One of the salient features of the Covid crisis has been the distance that has been drawn between orchestras and their music directors. Very few orchestras these days have conductors who live in the same city, or even the same country.
With the singular exceptions of the LA Phil and the SanFran Symphony, no major US orchestra had its maestro close at hand during the tragedies, anxieties and isolation of the first Covid quarter. Chicago’s chief is in Italy, Boston’s in Germany, Cleveland’s in Austria, the Met’s and Philadelphia’s in Canada.
The situation was slightly different in the UK where the London Symphony Orchestra, for instance, was in close Zoom contact with Simon Rattle, but he lives in Berlin and may not be seen in quarantine-zone London any time soon (though he has conducted this month in Munich and Prague). By contrast, Tony Pappano stayed close to Covent Garden and Liverpool’s Vasily Petrenko and the Halle’s Mark Elder were also local and at hand.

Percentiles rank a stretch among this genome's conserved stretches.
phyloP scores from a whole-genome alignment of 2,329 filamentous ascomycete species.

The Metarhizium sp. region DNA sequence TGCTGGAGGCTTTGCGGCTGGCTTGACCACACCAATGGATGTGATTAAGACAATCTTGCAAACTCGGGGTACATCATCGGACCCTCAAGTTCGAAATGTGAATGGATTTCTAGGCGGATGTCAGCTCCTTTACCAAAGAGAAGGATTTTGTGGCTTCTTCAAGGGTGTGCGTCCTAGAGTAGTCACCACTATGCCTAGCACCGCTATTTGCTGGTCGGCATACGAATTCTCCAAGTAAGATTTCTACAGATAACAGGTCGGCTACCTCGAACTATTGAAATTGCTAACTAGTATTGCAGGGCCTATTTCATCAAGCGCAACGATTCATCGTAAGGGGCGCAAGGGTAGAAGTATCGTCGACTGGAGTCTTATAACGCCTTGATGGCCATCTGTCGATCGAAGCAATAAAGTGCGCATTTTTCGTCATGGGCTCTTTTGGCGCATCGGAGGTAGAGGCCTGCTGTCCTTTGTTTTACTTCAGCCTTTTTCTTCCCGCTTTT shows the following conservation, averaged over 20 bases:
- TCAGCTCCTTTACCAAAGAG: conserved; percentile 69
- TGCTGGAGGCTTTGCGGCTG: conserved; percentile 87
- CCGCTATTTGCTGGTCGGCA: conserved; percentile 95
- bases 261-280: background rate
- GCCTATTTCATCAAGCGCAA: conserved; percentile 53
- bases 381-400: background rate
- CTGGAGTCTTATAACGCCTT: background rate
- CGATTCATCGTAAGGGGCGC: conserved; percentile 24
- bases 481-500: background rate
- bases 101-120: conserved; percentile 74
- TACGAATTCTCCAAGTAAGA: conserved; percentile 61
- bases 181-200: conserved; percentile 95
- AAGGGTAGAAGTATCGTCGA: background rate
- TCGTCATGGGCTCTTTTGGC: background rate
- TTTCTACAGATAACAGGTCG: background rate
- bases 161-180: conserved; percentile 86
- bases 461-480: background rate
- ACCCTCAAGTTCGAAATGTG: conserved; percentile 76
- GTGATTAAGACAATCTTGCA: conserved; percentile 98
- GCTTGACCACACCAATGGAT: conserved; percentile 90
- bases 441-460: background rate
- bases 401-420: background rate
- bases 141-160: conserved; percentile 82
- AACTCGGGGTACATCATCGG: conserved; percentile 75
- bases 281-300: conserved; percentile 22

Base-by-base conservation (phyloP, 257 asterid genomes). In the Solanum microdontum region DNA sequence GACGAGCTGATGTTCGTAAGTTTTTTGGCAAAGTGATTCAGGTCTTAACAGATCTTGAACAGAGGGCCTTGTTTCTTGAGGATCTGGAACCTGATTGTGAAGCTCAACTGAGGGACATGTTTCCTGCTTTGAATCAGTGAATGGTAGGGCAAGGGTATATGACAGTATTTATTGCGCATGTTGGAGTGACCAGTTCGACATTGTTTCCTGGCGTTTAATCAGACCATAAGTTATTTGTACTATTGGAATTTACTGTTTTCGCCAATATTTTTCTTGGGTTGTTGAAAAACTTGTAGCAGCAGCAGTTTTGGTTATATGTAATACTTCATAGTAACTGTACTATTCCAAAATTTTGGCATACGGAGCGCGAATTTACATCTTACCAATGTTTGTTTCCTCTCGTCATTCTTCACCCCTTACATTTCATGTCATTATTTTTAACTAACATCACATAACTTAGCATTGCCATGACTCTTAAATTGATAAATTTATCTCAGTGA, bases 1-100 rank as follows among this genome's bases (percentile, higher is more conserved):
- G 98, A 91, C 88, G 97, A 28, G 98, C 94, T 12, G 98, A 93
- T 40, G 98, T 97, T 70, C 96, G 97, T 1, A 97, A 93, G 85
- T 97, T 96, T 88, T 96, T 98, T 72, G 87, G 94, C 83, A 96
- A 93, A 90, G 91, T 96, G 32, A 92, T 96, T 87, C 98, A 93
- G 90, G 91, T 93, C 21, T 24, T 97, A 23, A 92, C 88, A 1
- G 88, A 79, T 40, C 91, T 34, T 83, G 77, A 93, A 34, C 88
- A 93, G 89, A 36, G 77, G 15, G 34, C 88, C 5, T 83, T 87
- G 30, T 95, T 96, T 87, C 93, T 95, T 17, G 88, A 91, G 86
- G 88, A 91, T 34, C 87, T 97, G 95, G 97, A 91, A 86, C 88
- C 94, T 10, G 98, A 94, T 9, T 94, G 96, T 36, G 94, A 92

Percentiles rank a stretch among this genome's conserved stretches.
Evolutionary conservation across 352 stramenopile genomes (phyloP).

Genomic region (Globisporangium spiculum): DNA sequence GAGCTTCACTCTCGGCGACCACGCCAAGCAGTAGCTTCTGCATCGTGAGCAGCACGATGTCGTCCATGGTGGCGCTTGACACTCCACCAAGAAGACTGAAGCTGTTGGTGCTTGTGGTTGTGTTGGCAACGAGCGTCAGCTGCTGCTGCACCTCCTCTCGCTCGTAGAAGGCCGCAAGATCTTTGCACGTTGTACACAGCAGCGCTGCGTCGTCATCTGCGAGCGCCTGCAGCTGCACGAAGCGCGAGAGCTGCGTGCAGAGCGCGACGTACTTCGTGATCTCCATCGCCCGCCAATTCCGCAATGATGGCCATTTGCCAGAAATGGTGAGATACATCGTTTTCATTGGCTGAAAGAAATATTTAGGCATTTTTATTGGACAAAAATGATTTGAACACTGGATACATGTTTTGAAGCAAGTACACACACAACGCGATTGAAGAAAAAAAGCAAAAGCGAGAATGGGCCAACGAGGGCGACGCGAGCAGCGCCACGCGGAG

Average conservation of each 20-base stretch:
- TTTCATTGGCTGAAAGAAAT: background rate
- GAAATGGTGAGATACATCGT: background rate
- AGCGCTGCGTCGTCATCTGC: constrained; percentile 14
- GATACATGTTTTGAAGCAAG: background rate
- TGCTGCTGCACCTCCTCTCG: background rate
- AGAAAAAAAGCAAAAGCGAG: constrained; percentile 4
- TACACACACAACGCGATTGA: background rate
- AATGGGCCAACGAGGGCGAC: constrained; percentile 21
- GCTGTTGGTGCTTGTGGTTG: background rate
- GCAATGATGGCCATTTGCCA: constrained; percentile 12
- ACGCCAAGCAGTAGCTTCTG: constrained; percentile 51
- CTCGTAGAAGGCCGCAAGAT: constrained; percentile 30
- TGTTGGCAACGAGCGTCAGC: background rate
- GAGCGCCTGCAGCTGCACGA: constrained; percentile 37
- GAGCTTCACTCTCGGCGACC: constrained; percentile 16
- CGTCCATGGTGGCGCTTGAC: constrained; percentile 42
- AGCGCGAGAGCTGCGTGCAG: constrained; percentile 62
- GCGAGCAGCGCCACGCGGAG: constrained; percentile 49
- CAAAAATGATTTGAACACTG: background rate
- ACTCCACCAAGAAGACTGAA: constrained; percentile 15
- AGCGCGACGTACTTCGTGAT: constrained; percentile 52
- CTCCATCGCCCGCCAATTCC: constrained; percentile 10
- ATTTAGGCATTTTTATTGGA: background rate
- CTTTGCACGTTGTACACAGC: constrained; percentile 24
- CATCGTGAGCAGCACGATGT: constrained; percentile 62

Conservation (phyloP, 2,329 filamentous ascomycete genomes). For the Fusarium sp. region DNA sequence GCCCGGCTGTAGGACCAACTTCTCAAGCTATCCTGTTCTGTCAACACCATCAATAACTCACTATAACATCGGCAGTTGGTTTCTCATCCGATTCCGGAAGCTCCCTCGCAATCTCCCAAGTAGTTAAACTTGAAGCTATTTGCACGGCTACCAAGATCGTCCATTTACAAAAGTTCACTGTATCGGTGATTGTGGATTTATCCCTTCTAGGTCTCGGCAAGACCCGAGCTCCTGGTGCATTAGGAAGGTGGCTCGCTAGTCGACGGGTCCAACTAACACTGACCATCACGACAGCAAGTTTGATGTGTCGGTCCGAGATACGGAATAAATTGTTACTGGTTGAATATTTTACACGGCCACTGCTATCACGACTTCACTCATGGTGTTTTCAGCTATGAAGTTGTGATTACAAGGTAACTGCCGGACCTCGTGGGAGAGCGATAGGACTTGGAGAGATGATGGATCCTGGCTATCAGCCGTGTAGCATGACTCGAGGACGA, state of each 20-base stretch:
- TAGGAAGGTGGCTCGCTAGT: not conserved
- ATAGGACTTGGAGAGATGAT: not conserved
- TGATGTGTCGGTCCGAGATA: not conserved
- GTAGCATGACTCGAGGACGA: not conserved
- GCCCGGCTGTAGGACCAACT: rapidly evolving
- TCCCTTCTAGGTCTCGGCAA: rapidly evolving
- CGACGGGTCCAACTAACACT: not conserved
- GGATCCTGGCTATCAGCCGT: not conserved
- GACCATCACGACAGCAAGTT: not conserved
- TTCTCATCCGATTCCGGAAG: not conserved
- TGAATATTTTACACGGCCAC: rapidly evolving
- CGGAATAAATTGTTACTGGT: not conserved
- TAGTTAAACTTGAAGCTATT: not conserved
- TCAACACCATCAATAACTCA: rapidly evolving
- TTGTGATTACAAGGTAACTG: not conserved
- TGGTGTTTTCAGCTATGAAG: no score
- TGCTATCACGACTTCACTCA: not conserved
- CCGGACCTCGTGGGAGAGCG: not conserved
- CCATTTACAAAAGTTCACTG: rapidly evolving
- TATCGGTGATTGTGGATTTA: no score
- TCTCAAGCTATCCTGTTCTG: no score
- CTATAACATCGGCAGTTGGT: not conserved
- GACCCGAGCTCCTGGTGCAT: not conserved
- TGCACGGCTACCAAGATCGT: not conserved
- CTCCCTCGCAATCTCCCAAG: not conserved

The situation varied across Europe. Most international Finns stayed home in Finland. Alan Gilbert was round the corner from the Royal Swedish Opera. Valery Gergiev was in St Petersburg, far from his Munich orchestra, Paavo Järvi was not in Zurich, where he heads the Tonhalle orchestra. Fabio Luisi, who heads the opera, was. He also held private and impromptu Zoom recitals with his Dallas musicians.
Gergiev is expected to fly to Munich this week for two concerts for 100 people, tested before departure and again on arrival.
Many orchestras will look back on this period as one when the bonds with chief conductors loosened. It could be a defining moment.